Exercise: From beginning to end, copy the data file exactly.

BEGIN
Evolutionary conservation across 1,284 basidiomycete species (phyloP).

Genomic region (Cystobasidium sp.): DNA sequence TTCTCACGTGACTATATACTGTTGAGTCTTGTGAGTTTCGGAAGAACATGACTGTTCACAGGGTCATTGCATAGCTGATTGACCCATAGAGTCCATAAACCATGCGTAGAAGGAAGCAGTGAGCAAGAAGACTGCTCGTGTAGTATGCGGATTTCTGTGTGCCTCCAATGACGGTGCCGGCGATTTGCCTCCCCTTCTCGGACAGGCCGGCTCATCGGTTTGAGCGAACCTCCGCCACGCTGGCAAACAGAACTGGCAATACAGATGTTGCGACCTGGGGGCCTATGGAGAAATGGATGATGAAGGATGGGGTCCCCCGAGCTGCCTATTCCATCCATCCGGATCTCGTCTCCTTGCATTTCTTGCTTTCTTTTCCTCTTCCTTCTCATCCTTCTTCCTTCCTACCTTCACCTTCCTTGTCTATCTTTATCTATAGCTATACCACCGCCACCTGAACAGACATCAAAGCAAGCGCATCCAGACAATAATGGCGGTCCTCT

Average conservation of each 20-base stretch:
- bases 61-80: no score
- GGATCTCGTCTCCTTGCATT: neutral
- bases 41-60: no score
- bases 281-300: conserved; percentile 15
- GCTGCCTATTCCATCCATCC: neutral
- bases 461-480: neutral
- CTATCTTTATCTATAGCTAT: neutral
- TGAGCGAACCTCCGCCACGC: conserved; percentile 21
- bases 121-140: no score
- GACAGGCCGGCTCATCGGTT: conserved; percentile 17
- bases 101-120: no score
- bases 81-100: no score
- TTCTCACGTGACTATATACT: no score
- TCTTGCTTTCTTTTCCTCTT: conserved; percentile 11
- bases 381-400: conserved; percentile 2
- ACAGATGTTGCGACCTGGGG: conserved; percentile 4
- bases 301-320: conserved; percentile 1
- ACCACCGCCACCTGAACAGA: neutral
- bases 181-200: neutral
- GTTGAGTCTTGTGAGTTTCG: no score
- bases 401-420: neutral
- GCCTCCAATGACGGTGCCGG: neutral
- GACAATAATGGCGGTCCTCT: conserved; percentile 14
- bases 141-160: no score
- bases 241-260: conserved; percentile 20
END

Evolutionary conservation across 1,284 basidiomycete species (phyloP).

Genomic region (Cystobasidium sp.): DNA sequence TTCTCACGTGACTATATACTGTTGAGTCTTGTGAGTTTCGGAAGAACATGACTGTTCACAGGGTCATTGCATAGCTGATTGACCCATAGAGTCCATAAACCATGCGTAGAAGGAAGCAGTGAGCAAGAAGACTGCTCGTGTAGTATGCGGATTTCTGTGTGCCTCCAATGACGGTGCCGGCGATTTGCCTCCCCTTCTCGGACAGGCCGGCTCATCGGTTTGAGCGAACCTCCGCCACGCTGGCAAACAGAACTGGCAATACAGATGTTGCGACCTGGGGGCCTATGGAGAAATGGATGATGAAGGATGGGGTCCCCCGAGCTGCCTATTCCATCCATCCGGATCTCGTCTCCTTGCATTTCTTGCTTTCTTTTCCTCTTCCTTCTCATCCTTCTTCCTTCCTACCTTCACCTTCCTTGTCTATCTTTATCTATAGCTATACCACCGCCACCTGAACAGACATCAAAGCAAGCGCATCCAGACAATAATGGCGGTCCTCT

Average conservation of each 20-base stretch:
- bases 61-80: no score
- GGATCTCGTCTCCTTGCATT: neutral
- bases 41-60: no score
- bases 281-300: conserved; percentile 15
- GCTGCCTATTCCATCCATCC: neutral
- bases 461-480: neutral
- CTATCTTTATCTATAGCTAT: neutral
- TGAGCGAACCTCCGCCACGC: conserved; percentile 21
- bases 121-140: no score
- GACAGGCCGGCTCATCGGTT: conserved; percentile 17
- bases 101-120: no score
- bases 81-100: no score
- TTCTCACGTGACTATATACT: no score
- TCTTGCTTTCTTTTCCTCTT: conserved; percentile 11
- bases 381-400: conserved; percentile 2
- ACAGATGTTGCGACCTGGGG: conserved; percentile 4
- bases 301-320: conserved; percentile 1
- ACCACCGCCACCTGAACAGA: neutral
- bases 181-200: neutral
- GTTGAGTCTTGTGAGTTTCG: no score
- bases 401-420: neutral
- GCCTCCAATGACGGTGCCGG: neutral
- GACAATAATGGCGGTCCTCT: conserved; percentile 14
- bases 141-160: no score
- bases 241-260: conserved; percentile 20